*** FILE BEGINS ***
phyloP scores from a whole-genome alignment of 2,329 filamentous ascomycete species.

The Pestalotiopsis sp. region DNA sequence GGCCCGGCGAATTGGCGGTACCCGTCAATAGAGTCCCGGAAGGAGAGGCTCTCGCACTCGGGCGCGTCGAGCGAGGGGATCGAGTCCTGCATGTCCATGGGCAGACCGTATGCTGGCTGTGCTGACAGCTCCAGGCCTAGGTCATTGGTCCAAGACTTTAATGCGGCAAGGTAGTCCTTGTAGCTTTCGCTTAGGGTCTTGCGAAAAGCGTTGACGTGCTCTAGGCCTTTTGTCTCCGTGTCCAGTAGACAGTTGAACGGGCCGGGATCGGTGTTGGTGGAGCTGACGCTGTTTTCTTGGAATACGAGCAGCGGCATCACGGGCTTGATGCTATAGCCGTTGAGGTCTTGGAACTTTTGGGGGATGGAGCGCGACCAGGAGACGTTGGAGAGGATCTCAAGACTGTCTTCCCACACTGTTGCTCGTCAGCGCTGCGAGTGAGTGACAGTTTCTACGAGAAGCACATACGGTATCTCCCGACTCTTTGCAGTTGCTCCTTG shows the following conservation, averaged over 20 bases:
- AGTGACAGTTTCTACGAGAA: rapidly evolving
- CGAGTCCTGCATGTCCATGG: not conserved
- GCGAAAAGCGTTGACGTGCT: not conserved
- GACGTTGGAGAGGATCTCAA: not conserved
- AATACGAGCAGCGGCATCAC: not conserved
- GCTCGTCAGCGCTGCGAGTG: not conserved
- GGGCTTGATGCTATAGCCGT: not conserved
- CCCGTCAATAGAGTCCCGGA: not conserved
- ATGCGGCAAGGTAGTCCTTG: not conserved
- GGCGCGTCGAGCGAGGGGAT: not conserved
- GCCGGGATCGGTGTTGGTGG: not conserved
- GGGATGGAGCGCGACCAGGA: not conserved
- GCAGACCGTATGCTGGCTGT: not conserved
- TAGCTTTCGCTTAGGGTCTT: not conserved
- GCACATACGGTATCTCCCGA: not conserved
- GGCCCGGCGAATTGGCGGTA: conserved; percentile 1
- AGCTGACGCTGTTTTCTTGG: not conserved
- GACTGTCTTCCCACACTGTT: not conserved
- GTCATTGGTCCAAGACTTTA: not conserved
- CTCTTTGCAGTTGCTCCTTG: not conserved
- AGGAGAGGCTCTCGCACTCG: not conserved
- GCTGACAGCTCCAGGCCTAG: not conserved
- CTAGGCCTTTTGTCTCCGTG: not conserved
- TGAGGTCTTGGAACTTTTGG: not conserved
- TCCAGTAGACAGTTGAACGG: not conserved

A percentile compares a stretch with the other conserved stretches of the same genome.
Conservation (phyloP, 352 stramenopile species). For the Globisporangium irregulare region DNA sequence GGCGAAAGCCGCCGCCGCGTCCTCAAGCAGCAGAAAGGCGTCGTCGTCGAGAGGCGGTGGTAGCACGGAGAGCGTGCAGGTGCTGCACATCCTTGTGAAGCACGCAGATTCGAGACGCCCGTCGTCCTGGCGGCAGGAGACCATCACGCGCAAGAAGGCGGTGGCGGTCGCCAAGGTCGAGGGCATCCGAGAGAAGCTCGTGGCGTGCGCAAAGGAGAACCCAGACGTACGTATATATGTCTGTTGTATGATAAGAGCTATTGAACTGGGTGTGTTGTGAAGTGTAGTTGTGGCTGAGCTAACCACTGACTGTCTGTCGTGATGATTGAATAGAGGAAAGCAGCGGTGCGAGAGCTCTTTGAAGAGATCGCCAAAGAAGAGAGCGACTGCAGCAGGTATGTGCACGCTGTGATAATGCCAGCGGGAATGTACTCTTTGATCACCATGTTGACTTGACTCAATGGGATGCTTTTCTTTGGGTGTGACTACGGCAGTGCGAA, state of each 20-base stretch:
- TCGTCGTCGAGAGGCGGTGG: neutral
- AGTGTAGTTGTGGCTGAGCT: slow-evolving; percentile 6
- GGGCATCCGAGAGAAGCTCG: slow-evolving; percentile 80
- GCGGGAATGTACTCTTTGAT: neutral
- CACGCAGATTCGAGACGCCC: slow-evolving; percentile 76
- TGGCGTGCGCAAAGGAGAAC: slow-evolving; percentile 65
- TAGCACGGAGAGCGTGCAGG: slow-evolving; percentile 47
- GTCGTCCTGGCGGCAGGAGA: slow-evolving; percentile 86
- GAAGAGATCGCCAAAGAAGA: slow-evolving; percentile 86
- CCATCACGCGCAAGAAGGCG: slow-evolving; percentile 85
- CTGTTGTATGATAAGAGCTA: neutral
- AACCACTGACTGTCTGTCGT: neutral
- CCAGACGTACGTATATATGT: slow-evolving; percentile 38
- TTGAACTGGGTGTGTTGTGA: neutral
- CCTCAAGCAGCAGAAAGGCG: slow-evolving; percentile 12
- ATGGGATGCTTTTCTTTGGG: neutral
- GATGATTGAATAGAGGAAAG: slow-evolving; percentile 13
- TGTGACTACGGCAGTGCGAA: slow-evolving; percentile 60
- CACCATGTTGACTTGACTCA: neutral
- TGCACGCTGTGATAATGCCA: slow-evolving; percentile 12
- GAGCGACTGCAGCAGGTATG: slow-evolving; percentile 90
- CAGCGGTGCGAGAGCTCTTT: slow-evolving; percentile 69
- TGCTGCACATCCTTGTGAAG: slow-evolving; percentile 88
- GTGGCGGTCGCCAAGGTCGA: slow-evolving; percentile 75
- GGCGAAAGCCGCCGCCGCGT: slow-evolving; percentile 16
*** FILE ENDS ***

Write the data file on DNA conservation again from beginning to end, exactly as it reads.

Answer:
phyloP scores from a whole-genome alignment of 2,329 filamentous ascomycete species.

The Pestalotiopsis sp. region DNA sequence GGCCCGGCGAATTGGCGGTACCCGTCAATAGAGTCCCGGAAGGAGAGGCTCTCGCACTCGGGCGCGTCGAGCGAGGGGATCGAGTCCTGCATGTCCATGGGCAGACCGTATGCTGGCTGTGCTGACAGCTCCAGGCCTAGGTCATTGGTCCAAGACTTTAATGCGGCAAGGTAGTCCTTGTAGCTTTCGCTTAGGGTCTTGCGAAAAGCGTTGACGTGCTCTAGGCCTTTTGTCTCCGTGTCCAGTAGACAGTTGAACGGGCCGGGATCGGTGTTGGTGGAGCTGACGCTGTTTTCTTGGAATACGAGCAGCGGCATCACGGGCTTGATGCTATAGCCGTTGAGGTCTTGGAACTTTTGGGGGATGGAGCGCGACCAGGAGACGTTGGAGAGGATCTCAAGACTGTCTTCCCACACTGTTGCTCGTCAGCGCTGCGAGTGAGTGACAGTTTCTACGAGAAGCACATACGGTATCTCCCGACTCTTTGCAGTTGCTCCTTG shows the following conservation, averaged over 20 bases:
- AGTGACAGTTTCTACGAGAA: rapidly evolving
- CGAGTCCTGCATGTCCATGG: not conserved
- GCGAAAAGCGTTGACGTGCT: not conserved
- GACGTTGGAGAGGATCTCAA: not conserved
- AATACGAGCAGCGGCATCAC: not conserved
- GCTCGTCAGCGCTGCGAGTG: not conserved
- GGGCTTGATGCTATAGCCGT: not conserved
- CCCGTCAATAGAGTCCCGGA: not conserved
- ATGCGGCAAGGTAGTCCTTG: not conserved
- GGCGCGTCGAGCGAGGGGAT: not conserved
- GCCGGGATCGGTGTTGGTGG: not conserved
- GGGATGGAGCGCGACCAGGA: not conserved
- GCAGACCGTATGCTGGCTGT: not conserved
- TAGCTTTCGCTTAGGGTCTT: not conserved
- GCACATACGGTATCTCCCGA: not conserved
- GGCCCGGCGAATTGGCGGTA: conserved; percentile 1
- AGCTGACGCTGTTTTCTTGG: not conserved
- GACTGTCTTCCCACACTGTT: not conserved
- GTCATTGGTCCAAGACTTTA: not conserved
- CTCTTTGCAGTTGCTCCTTG: not conserved
- AGGAGAGGCTCTCGCACTCG: not conserved
- GCTGACAGCTCCAGGCCTAG: not conserved
- CTAGGCCTTTTGTCTCCGTG: not conserved
- TGAGGTCTTGGAACTTTTGG: not conserved
- TCCAGTAGACAGTTGAACGG: not conserved

A percentile compares a stretch with the other conserved stretches of the same genome.
Conservation (phyloP, 352 stramenopile species). For the Globisporangium irregulare region DNA sequence GGCGAAAGCCGCCGCCGCGTCCTCAAGCAGCAGAAAGGCGTCGTCGTCGAGAGGCGGTGGTAGCACGGAGAGCGTGCAGGTGCTGCACATCCTTGTGAAGCACGCAGATTCGAGACGCCCGTCGTCCTGGCGGCAGGAGACCATCACGCGCAAGAAGGCGGTGGCGGTCGCCAAGGTCGAGGGCATCCGAGAGAAGCTCGTGGCGTGCGCAAAGGAGAACCCAGACGTACGTATATATGTCTGTTGTATGATAAGAGCTATTGAACTGGGTGTGTTGTGAAGTGTAGTTGTGGCTGAGCTAACCACTGACTGTCTGTCGTGATGATTGAATAGAGGAAAGCAGCGGTGCGAGAGCTCTTTGAAGAGATCGCCAAAGAAGAGAGCGACTGCAGCAGGTATGTGCACGCTGTGATAATGCCAGCGGGAATGTACTCTTTGATCACCATGTTGACTTGACTCAATGGGATGCTTTTCTTTGGGTGTGACTACGGCAGTGCGAA, state of each 20-base stretch:
- TCGTCGTCGAGAGGCGGTGG: neutral
- AGTGTAGTTGTGGCTGAGCT: slow-evolving; percentile 6
- GGGCATCCGAGAGAAGCTCG: slow-evolving; percentile 80
- GCGGGAATGTACTCTTTGAT: neutral
- CACGCAGATTCGAGACGCCC: slow-evolving; percentile 76
- TGGCGTGCGCAAAGGAGAAC: slow-evolving; percentile 65
- TAGCACGGAGAGCGTGCAGG: slow-evolving; percentile 47
- GTCGTCCTGGCGGCAGGAGA: slow-evolving; percentile 86
- GAAGAGATCGCCAAAGAAGA: slow-evolving; percentile 86
- CCATCACGCGCAAGAAGGCG: slow-evolving; percentile 85
- CTGTTGTATGATAAGAGCTA: neutral
- AACCACTGACTGTCTGTCGT: neutral
- CCAGACGTACGTATATATGT: slow-evolving; percentile 38
- TTGAACTGGGTGTGTTGTGA: neutral
- CCTCAAGCAGCAGAAAGGCG: slow-evolving; percentile 12
- ATGGGATGCTTTTCTTTGGG: neutral
- GATGATTGAATAGAGGAAAG: slow-evolving; percentile 13
- TGTGACTACGGCAGTGCGAA: slow-evolving; percentile 60
- CACCATGTTGACTTGACTCA: neutral
- TGCACGCTGTGATAATGCCA: slow-evolving; percentile 12
- GAGCGACTGCAGCAGGTATG: slow-evolving; percentile 90
- CAGCGGTGCGAGAGCTCTTT: slow-evolving; percentile 69
- TGCTGCACATCCTTGTGAAG: slow-evolving; percentile 88
- GTGGCGGTCGCCAAGGTCGA: slow-evolving; percentile 75
- GGCGAAAGCCGCCGCCGCGT: slow-evolving; percentile 16